Soundwaves can be used to make several metal-organic frameworks (MOFs), new research shows. The technique is simple to scale up and combines the environmental benefits of mechanochemistry, whilst avoiding grinding processes that can contaminate the final product.

‘There is a big problem in how chemistry makes things. We want to find ways of doing chemistry without creating toxic solvent waste,’ says Tomislav Friščić from McGill University in Canada. Mechanochemistry, the process of synthesising chemical products using mechanical action, has gained attention as a way of doing just that. Friščić’s team has gone a step further by also removing the need for so-called grinding media – the tiny balls or pellets used to grind the molecules together.

Traditional mechanochemical methods, like ball milling, can cause contamination – a particular problem for products that rely on their purity, like pharamaceuticals. Contamination happens when balls and the lining of the mill itself, which are often ceramic or metal, wear down and are incorporated in the final product. Grinding-based methods can also generate amorphous products. Friščić’s team, however, is using a new method that is gentle enough to avoid these problems.

An image showing ZIF-8, HKUST-1 and ZIF-L

Source: © Tomislav Friščić/McGill University

The team used the liquid-assisted resonant acoustic mixing methodology to make the commercially-relevant frameworks ZIF-8 (left) and HKUST-1 (middle), as well as the metastable 2D layered MOF material ZIF-L (right), which had never previously been obtained via mechanochemistry

The method, liquid-assisted resonant acoustic mixing, uses a minimal amount of solvent and sound waves to shake the particles together. And it creates MOFs with no discernible difference to those made by traditional synthetic methods. Sonochemistry, using sonic wave frequencies to synthesise materials, is fairly well established. In fact, the researchers used a commercially available instrument to make their MOFs. The technique had previously been used to make co-crystals or in organic condensation reactions; this is the first time that scientists have synthesised MOFs synthesised in this way.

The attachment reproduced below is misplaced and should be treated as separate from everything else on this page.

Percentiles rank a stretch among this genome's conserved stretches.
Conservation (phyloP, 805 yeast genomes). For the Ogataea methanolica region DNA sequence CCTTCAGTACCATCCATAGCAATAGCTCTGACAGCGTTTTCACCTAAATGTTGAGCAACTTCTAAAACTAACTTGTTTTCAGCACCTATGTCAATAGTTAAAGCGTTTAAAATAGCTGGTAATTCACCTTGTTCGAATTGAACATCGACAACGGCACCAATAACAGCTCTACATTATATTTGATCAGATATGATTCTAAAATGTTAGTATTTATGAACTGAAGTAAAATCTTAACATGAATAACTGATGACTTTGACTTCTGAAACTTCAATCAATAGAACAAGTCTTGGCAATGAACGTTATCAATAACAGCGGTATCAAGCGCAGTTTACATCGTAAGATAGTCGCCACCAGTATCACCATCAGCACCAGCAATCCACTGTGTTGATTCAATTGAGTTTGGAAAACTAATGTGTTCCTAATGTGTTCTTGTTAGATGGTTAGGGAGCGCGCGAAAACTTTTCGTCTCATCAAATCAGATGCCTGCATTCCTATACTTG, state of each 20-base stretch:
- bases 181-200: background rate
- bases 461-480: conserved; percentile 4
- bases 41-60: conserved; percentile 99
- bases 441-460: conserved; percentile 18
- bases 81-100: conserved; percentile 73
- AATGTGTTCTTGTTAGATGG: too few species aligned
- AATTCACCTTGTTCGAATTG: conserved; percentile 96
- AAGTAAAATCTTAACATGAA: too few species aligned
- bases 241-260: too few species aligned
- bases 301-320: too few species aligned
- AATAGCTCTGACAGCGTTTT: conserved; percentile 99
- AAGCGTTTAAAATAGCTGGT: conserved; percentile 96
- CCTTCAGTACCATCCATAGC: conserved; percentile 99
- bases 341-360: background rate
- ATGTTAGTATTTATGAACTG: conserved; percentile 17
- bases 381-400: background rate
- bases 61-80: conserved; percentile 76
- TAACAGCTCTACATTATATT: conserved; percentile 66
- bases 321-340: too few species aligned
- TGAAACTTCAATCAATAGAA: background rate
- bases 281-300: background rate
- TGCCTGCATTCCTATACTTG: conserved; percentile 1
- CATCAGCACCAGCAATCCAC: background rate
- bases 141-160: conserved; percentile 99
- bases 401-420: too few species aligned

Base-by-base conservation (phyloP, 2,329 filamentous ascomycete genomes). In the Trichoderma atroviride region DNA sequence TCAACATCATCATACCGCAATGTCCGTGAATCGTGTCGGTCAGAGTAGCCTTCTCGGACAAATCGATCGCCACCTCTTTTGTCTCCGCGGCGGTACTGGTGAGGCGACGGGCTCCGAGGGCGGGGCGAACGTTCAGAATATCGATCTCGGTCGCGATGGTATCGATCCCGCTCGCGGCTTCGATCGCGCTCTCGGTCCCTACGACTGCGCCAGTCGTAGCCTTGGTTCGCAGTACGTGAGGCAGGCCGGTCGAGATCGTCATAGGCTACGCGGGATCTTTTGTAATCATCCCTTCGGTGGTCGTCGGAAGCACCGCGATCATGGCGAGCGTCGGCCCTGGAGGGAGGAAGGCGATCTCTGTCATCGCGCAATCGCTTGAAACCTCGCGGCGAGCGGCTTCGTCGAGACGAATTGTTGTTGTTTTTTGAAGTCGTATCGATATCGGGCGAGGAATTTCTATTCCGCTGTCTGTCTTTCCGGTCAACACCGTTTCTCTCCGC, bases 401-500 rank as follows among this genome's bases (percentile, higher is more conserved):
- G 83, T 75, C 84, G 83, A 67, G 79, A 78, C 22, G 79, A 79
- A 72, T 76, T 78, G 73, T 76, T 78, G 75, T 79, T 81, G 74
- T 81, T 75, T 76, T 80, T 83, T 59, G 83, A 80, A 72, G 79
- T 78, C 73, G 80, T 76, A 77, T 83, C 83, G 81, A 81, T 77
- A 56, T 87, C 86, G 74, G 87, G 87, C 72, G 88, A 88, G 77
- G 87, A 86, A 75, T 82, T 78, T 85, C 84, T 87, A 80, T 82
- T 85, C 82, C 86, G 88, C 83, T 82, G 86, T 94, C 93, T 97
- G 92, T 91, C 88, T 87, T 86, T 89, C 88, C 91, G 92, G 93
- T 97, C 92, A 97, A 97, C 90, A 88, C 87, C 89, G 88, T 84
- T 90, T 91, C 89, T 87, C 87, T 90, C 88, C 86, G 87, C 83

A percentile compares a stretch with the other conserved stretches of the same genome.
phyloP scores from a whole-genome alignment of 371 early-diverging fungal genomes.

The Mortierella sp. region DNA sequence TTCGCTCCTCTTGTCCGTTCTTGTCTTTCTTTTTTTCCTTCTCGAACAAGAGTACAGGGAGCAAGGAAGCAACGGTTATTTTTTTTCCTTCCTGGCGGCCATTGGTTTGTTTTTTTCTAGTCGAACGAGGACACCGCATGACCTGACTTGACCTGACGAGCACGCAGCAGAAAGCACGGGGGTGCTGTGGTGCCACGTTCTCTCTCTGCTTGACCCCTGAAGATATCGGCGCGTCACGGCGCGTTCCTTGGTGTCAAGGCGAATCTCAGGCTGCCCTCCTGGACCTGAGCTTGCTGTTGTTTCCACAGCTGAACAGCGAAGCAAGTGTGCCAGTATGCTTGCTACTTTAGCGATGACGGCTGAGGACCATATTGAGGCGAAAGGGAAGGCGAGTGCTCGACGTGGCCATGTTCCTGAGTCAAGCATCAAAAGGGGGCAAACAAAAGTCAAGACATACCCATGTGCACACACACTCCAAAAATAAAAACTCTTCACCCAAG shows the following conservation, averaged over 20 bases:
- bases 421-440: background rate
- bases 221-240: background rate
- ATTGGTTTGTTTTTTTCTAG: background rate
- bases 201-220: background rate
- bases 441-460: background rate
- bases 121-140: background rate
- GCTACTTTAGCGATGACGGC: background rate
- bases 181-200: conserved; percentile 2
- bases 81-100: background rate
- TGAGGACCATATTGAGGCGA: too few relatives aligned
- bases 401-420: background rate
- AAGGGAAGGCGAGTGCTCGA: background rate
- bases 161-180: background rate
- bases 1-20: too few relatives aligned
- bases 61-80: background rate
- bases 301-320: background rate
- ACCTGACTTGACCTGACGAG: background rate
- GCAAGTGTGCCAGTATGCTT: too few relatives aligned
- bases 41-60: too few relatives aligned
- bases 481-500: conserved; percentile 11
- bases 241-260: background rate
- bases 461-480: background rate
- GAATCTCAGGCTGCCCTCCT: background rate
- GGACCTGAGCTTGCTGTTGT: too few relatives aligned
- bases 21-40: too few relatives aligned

The researchers also demonstrated the synthetic freedoms of the method by varying the complexity of the target MOFs. They even managed to make one MOF, ZIF-L, which had never been made mechanochemically before. ‘I’m really excited about how we could potentially use this acoustic mixing to make very sensitive MOFs, with very high porosity and extremely low density frameworks, which are difficult to make chemically,’ says Friščić. 

‘We want these chemical processes to be not only interesting to us in the lab, but also to be immediately valuable to companies and manufacturers,’ Friščić explains. The group worked in collaboration with industrialist Karthik Nagapudi from Genentech and scaled up the process from a few milligrams to over 25g, indicating its potential for real world applications and industrial manufacturing. ‘I think one way that chemists can contribute to making the world a better place is by changing how chemistry is done on a very large scale,’ Friščić adds. 

Deborah Crawford, an expert in mechanochemistry and sonochemistry from the University of Bradford, UK, comments that she is particularly interested in understanding the mechanisms by which the reactions are taking place. ‘We know how solvent-based sonochemistry works, but we don’t know mechanistically how it works in the solid state, especially on these larger scales. This is a new area that we thought we understood but we no longer do.’